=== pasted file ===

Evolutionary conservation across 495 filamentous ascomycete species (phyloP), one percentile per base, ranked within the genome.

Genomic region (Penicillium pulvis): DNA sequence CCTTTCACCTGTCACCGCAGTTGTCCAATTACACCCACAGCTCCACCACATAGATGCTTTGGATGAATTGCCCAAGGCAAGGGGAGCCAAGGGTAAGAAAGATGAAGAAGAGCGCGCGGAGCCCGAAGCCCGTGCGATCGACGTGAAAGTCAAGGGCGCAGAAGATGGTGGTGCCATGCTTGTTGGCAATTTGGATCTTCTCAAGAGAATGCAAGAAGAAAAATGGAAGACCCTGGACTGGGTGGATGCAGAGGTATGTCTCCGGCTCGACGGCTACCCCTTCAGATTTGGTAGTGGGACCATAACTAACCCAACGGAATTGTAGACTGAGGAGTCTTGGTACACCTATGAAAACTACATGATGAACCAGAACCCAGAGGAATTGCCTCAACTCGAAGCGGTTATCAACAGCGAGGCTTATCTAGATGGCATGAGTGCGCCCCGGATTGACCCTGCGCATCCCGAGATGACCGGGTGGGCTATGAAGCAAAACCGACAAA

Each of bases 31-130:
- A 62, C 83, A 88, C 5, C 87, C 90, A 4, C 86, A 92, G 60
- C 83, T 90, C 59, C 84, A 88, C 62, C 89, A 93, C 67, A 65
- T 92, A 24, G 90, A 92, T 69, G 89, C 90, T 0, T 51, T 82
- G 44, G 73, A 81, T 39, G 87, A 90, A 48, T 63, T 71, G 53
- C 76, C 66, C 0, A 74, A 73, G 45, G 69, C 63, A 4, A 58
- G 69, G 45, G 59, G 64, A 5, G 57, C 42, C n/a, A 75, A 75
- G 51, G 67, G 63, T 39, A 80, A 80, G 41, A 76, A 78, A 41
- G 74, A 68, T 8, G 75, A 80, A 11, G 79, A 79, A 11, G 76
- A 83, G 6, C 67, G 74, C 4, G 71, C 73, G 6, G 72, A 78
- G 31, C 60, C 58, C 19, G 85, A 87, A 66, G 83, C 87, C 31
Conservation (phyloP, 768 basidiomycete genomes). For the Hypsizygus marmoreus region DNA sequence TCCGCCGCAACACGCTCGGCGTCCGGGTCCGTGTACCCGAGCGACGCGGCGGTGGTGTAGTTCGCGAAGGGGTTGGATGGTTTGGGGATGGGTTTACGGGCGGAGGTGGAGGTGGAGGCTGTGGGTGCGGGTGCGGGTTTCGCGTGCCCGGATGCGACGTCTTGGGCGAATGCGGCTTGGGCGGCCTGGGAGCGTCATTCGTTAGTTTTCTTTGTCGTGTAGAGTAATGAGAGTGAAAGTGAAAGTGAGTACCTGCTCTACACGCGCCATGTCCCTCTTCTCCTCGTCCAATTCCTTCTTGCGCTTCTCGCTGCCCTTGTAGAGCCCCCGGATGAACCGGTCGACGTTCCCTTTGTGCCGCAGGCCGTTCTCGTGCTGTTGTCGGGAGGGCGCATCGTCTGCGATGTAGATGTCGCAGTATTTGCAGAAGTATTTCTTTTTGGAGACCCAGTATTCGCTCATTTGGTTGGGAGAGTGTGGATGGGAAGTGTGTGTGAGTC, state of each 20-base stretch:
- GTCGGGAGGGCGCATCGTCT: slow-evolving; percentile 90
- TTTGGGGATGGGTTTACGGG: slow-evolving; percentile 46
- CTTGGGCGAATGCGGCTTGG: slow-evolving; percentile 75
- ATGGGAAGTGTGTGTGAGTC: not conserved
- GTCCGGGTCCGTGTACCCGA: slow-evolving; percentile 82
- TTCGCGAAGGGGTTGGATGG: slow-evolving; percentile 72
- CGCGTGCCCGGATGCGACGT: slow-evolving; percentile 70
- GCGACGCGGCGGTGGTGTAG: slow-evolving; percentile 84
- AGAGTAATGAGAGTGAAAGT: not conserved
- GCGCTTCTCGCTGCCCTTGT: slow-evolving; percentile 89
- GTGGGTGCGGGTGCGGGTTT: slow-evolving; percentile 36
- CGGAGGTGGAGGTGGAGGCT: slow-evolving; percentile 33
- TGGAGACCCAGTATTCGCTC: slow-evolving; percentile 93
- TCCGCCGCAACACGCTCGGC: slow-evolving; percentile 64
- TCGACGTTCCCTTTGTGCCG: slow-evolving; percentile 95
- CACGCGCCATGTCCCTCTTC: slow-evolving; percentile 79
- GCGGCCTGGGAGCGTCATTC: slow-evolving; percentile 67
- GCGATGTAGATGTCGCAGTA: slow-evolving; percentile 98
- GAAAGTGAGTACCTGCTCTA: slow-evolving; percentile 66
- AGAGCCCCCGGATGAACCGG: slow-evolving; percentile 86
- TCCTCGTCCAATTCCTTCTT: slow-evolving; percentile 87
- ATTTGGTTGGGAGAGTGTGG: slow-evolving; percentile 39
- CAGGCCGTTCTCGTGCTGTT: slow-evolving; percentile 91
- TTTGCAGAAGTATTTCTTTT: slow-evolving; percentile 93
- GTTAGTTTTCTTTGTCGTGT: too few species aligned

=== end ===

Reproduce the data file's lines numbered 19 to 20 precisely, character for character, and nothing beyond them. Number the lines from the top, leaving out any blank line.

- GTCCGGGTCCGTGTACCCGA: slow-evolving; percentile 82
- TTCGCGAAGGGGTTGGATGG: slow-evolving; percentile 72